America invented silicon solar cells in the 1950s. It spent more on solar R&D than any other country in the 1980s. It lost its technological advantage anyway.
In the 1960s and ’70s, American companies dominated the global solar market and registered most solar patents. As late as 1978, American firms commanded 95 percent of the global solar market, according to one study.
Solar panels aren’t really made in the United States anymore, even though the market for them is larger than ever.
Starting in the 1980s, leadership in the industry passed to Japan, then to China. In 1990, American firms produced 32 percent of solar panels worldwide; by 2005, they made only nine percent.
Today, only one of the world’s 10 largest makers of solar cells is in U.S.. But why did this happen?
But Japan and China’s industrial policy is focused on finding a commercial application for technologies immediately. It also provided consistent, supportive funding for companies that wanted to invest in finding applications. These supported companies were pressured to incorporate solar panels into products as soon as possible.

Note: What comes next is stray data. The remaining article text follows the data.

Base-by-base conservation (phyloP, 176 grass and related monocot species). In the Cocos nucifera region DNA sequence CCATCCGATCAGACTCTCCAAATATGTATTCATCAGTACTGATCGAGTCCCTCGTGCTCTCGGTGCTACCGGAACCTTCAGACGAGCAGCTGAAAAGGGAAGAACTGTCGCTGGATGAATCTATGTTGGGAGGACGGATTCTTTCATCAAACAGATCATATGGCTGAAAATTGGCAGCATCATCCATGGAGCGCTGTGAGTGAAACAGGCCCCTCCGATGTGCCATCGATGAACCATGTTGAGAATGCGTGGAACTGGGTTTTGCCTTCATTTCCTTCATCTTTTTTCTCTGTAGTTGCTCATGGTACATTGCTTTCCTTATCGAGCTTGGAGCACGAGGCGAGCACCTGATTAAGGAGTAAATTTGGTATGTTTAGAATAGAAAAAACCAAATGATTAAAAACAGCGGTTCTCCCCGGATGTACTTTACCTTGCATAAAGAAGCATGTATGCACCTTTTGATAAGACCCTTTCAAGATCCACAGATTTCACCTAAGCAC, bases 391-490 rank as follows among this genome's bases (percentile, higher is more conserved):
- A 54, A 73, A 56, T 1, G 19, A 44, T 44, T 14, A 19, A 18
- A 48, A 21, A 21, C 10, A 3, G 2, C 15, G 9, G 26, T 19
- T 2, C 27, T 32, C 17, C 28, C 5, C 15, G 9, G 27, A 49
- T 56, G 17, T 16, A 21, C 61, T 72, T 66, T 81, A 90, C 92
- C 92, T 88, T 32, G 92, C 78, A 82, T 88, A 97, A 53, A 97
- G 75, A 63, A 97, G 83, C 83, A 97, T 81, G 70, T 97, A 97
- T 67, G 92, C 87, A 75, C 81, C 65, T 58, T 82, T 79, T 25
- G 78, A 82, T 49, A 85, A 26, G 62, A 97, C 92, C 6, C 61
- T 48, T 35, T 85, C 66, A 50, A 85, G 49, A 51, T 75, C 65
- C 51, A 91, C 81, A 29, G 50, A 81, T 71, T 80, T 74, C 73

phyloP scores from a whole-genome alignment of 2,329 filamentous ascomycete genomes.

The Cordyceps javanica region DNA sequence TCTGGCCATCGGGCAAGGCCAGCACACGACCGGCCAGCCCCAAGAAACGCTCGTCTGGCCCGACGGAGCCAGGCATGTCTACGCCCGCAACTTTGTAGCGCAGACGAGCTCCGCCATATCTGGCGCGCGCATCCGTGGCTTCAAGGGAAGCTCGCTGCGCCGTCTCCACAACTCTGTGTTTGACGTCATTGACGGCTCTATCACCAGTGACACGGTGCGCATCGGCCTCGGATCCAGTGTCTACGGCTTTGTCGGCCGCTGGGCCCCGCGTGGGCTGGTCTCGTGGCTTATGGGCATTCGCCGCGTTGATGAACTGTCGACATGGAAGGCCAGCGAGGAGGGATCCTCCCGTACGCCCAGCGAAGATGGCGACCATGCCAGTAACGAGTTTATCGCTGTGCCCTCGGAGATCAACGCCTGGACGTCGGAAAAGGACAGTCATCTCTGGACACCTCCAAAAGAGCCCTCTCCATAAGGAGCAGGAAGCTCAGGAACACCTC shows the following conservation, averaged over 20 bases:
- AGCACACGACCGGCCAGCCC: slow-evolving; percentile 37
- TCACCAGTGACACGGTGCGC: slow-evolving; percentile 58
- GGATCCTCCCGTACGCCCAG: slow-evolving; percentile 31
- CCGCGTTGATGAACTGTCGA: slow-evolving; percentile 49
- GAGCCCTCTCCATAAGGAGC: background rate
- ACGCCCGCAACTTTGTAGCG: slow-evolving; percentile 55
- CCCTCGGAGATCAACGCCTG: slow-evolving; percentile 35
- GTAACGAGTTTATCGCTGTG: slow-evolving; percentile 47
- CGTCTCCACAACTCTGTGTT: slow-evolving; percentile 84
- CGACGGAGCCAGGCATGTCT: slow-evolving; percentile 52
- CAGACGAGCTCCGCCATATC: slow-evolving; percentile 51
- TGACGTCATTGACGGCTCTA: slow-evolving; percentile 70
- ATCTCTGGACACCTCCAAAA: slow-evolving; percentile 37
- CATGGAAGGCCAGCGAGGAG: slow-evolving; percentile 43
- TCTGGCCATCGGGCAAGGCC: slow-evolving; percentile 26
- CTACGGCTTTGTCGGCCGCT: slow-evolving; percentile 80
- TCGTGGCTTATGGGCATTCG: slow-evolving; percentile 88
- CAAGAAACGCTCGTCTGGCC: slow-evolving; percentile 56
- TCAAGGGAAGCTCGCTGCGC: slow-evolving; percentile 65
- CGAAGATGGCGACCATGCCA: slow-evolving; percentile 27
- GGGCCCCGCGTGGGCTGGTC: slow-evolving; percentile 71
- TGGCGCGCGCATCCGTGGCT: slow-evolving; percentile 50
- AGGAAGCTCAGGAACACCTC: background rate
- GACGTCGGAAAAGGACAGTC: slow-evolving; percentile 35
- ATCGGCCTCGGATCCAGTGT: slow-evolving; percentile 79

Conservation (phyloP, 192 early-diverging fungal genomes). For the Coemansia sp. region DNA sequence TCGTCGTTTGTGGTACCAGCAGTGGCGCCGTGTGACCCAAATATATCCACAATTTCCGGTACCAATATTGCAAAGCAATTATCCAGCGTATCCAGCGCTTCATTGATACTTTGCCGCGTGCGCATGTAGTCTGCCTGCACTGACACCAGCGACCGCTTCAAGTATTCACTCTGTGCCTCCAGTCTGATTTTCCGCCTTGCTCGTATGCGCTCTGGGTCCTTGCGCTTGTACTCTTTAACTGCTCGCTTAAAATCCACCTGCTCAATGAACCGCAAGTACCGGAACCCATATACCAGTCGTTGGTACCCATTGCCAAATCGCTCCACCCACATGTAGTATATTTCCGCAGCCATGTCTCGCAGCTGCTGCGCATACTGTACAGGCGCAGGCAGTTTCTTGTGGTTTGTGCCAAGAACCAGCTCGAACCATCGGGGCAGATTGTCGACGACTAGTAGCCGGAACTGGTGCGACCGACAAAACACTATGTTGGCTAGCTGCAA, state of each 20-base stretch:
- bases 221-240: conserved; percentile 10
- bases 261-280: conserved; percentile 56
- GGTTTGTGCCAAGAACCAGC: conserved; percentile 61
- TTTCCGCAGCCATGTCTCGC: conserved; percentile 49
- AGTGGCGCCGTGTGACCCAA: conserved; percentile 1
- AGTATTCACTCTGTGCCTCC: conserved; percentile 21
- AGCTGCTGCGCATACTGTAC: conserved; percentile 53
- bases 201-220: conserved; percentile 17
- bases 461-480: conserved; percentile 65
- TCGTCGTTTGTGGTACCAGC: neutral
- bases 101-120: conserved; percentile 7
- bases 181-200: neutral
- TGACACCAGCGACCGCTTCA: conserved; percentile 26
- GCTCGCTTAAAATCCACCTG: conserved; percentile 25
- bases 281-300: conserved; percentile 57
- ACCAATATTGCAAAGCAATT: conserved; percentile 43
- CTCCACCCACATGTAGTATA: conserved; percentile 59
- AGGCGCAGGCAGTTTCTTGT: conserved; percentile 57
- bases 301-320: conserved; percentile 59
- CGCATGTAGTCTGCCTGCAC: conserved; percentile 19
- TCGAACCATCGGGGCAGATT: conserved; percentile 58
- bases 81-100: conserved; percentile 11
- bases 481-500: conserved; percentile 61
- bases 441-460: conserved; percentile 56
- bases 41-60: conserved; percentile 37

Within a few years, Japan found solar panels’ first major commercial application, putting them inside pocket calculators, wristwatches, and other consumer electronics.
As these firms mass produced more solar panels, they got better at it. They learned how to do it cheaply. This “learning by doing”eventually brought down the cost of solar cells more than America’s theoretical R&D ever managed to. More recently, Chinese firms have emulated this technique in order to eat Japan’s share of the global solar industry.
Reference- Bloomberg, The Atlantic, Advance Science Magazine, Employ America, Statista